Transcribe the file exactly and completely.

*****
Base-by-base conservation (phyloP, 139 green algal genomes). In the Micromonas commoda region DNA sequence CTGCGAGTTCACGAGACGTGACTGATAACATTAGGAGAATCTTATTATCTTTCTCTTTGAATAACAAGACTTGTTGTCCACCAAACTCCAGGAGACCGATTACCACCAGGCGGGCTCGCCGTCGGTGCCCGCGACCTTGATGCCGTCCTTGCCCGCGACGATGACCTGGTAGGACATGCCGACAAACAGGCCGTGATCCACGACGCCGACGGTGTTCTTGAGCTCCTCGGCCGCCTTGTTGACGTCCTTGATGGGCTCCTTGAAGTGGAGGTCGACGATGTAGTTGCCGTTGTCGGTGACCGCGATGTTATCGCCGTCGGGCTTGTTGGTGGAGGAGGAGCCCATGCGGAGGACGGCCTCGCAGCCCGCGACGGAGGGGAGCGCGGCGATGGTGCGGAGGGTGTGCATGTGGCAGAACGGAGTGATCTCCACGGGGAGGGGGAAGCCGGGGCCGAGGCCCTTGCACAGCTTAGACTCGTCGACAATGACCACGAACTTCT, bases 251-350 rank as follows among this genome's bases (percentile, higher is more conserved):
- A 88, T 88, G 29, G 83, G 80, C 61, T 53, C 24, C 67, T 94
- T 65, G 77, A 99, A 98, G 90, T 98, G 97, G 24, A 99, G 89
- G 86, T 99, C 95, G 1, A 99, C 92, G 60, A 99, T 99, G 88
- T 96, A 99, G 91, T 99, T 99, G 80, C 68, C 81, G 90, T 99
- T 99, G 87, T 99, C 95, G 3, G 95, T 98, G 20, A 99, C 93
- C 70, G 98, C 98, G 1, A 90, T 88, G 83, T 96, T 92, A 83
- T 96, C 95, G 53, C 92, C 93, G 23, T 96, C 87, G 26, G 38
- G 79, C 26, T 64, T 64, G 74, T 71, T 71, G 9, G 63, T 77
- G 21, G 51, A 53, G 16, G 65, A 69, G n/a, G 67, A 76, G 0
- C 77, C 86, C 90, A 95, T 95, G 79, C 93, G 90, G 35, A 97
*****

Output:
Base-by-base conservation (phyloP, 139 green algal genomes). In the Micromonas commoda region DNA sequence CTGCGAGTTCACGAGACGTGACTGATAACATTAGGAGAATCTTATTATCTTTCTCTTTGAATAACAAGACTTGTTGTCCACCAAACTCCAGGAGACCGATTACCACCAGGCGGGCTCGCCGTCGGTGCCCGCGACCTTGATGCCGTCCTTGCCCGCGACGATGACCTGGTAGGACATGCCGACAAACAGGCCGTGATCCACGACGCCGACGGTGTTCTTGAGCTCCTCGGCCGCCTTGTTGACGTCCTTGATGGGCTCCTTGAAGTGGAGGTCGACGATGTAGTTGCCGTTGTCGGTGACCGCGATGTTATCGCCGTCGGGCTTGTTGGTGGAGGAGGAGCCCATGCGGAGGACGGCCTCGCAGCCCGCGACGGAGGGGAGCGCGGCGATGGTGCGGAGGGTGTGCATGTGGCAGAACGGAGTGATCTCCACGGGGAGGGGGAAGCCGGGGCCGAGGCCCTTGCACAGCTTAGACTCGTCGACAATGACCACGAACTTCT, bases 251-350 rank as follows among this genome's bases (percentile, higher is more conserved):
- A 88, T 88, G 29, G 83, G 80, C 61, T 53, C 24, C 67, T 94
- T 65, G 77, A 99, A 98, G 90, T 98, G 97, G 24, A 99, G 89
- G 86, T 99, C 95, G 1, A 99, C 92, G 60, A 99, T 99, G 88
- T 96, A 99, G 91, T 99, T 99, G 80, C 68, C 81, G 90, T 99
- T 99, G 87, T 99, C 95, G 3, G 95, T 98, G 20, A 99, C 93
- C 70, G 98, C 98, G 1, A 90, T 88, G 83, T 96, T 92, A 83
- T 96, C 95, G 53, C 92, C 93, G 23, T 96, C 87, G 26, G 38
- G 79, C 26, T 64, T 64, G 74, T 71, T 71, G 9, G 63, T 77
- G 21, G 51, A 53, G 16, G 65, A 69, G n/a, G 67, A 76, G 0
- C 77, C 86, C 90, A 95, T 95, G 79, C 93, G 90, G 35, A 97